AFL Ball
An AFL ball.

ABC

Its popularity grew in the late 19th century because of the great involvement of fans of the game. People grew to love their local clubs and saw them as an integral part of the wider community.

The game was unique to Victoria for many years, starting out as the Victorian Football League (VFL), but changed to the Australian Football League in 1987 when Queensland and Western Australian teams joined the competition.

Millions of Aussie football lovers head to watch games each year. In 2015 over 6.8 million fans attended AFL games, compared with under half the numbers for NRL (Australia's National Rugby League) attendance. This is the forth highest domestic attendance of any sports league in the world.

From a financial point of view, the AFL generates millions of dollars of revenue from ticket sales, club memberships, television rights, sponsorships, and team merchandise.

The sport has even begun to gain momentum further afield, with a handful of affiliate leagues starting up across the Asia-Pacific in countries such as Thailand, Indonesia, and Vietnam, where the game was introduced during the war at the end of the 1960s.

What's the deal with the AFL public holiday?

The AFL Grand Final Holiday is the newest pubic holiday in Victoria, and was first gazetted for citizens in 2015. The date of the holiday is on the Friday before the AFL Grand Final, and is referred to as the AFL Grand Final Eve public holiday.

"Grand Final Friday" is promoted by the government of Victoria, and was a campaign promise from the current Victorian Premier Daniel Andrews MP.

The City of Melbourne hosts a Grand Final Parade featuring the coaches and players of the competing teams. The parade attracts more than 60,000 visitors to the CBD and this year and this year four-legged dogs fans are being welcomed into the city to attend given that one of the teams has a bulldog mascot.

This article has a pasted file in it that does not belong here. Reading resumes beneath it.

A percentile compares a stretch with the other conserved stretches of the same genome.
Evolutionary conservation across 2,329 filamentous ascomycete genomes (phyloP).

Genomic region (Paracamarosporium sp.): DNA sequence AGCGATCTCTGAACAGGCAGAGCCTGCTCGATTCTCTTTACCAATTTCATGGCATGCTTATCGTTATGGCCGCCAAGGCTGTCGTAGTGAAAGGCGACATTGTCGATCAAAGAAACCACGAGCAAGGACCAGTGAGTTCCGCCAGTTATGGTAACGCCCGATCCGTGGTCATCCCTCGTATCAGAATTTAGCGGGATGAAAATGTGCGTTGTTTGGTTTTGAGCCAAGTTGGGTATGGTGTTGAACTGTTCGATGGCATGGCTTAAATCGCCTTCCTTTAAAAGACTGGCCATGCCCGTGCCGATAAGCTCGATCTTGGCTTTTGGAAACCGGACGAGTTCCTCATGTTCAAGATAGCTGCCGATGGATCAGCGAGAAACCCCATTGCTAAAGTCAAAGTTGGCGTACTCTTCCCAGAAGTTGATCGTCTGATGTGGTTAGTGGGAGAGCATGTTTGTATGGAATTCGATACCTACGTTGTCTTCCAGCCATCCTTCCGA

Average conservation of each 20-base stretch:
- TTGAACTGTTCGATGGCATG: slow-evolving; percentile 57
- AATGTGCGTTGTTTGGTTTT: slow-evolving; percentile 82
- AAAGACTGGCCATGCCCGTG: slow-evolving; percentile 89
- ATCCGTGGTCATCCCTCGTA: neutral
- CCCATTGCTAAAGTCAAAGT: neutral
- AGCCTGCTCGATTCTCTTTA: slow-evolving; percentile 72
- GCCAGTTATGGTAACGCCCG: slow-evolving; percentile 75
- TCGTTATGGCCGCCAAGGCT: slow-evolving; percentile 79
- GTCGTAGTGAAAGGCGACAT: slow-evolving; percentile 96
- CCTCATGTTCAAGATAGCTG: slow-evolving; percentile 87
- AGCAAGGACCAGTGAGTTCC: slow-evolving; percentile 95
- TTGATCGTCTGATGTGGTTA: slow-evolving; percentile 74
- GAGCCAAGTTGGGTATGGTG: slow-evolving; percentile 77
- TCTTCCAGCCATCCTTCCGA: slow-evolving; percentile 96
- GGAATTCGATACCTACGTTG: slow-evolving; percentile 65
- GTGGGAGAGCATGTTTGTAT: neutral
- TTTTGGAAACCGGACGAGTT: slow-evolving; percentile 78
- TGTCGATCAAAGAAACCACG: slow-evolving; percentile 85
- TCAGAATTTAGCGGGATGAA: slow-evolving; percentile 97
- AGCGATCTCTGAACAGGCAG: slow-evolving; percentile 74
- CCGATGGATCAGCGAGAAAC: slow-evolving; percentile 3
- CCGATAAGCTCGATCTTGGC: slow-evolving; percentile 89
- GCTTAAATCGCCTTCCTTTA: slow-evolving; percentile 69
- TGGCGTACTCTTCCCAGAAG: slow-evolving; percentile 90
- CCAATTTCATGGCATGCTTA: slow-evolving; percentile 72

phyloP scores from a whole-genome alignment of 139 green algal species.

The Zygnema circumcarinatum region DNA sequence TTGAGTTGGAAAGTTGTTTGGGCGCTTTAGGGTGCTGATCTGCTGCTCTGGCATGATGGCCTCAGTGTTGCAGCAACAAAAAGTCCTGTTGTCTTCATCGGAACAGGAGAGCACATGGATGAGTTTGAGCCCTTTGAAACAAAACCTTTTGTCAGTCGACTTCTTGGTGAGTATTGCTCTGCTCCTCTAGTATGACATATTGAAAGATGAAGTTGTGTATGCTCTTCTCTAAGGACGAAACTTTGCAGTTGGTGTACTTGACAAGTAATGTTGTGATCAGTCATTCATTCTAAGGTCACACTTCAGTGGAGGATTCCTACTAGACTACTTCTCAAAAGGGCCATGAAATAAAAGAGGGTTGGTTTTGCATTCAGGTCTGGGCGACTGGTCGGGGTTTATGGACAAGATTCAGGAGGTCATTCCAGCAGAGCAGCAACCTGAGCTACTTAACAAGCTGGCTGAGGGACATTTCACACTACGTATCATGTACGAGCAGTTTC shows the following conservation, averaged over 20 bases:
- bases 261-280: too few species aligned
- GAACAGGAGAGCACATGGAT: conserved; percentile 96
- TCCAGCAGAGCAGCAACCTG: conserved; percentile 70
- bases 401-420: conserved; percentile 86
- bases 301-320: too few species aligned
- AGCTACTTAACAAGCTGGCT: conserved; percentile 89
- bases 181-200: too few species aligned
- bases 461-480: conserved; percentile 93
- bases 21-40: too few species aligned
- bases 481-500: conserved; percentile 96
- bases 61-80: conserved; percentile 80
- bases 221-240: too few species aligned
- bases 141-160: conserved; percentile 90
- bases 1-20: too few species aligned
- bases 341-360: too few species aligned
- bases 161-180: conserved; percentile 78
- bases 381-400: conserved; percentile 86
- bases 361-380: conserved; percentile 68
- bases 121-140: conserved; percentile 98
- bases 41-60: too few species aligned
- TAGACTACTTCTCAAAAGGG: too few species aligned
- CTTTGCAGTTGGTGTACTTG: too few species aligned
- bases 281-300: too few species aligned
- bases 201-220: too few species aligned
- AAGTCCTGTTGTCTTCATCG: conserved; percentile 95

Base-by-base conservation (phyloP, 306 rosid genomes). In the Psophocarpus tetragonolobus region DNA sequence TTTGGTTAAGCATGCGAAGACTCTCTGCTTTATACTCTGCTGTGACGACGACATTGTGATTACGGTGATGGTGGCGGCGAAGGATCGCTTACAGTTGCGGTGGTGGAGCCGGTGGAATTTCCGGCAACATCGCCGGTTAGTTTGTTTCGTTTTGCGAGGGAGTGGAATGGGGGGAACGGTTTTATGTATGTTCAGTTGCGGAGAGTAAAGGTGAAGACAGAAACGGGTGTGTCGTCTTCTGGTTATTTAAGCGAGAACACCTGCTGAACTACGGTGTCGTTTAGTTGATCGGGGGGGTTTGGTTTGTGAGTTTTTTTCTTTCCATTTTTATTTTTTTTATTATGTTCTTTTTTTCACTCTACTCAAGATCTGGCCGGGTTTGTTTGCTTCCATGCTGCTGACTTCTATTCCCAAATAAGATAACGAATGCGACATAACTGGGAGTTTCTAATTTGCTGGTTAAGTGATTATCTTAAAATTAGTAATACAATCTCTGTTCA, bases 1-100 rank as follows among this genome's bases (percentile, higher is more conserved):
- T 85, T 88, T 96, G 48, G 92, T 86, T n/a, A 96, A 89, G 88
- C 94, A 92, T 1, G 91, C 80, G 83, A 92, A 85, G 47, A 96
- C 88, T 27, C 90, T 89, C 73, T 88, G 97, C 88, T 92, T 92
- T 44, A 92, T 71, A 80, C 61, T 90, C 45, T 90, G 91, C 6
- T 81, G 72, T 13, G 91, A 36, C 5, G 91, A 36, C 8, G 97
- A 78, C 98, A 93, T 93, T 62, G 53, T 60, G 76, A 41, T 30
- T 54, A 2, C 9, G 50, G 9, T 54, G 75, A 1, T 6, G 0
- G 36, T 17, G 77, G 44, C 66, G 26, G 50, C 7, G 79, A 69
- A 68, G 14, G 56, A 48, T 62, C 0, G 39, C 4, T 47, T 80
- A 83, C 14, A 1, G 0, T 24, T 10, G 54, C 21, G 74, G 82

AFL cup
The AFL premiership cup makes its way through the parade.

ABC News: Sam Clark

Who is playing in the 2016 AFL Grand Final?

This year the Sydney Swans Football Club are playing their third grand final in five years. The Swans have won five VFL/AFL premierships over the course of the League’s 116-year existence.

They will be taking on the Western Bulldogs, based in the Melbourne suburb of Footscray, who have not played in a grand final match for 55 years, playing their last grand final as a VFL club in 1961.

Not only will this be a clash against two teams, but also a clash against two states, pitting NSW and Victoria against each other.

The Western Bulldogs in a huddle before the game.
The Western Bulldogs in a huddle before the game.

Supplied: AFL

Australia Plus TV is broadcasting the AFL Grand Final between the Sydney Swans and Western Bulldogs live on Saturday 1 October.  Visit the Australia Plus TV Sports Lounge to find your local broadcast times.

NRL (Australia's National Rugby League) fans can listen to the Grand Final between Melbourne Storm and the Cronulla Sharks live on Sunday October 2 via the Australia Plus Expats app.  It is available for free on iOS and Android.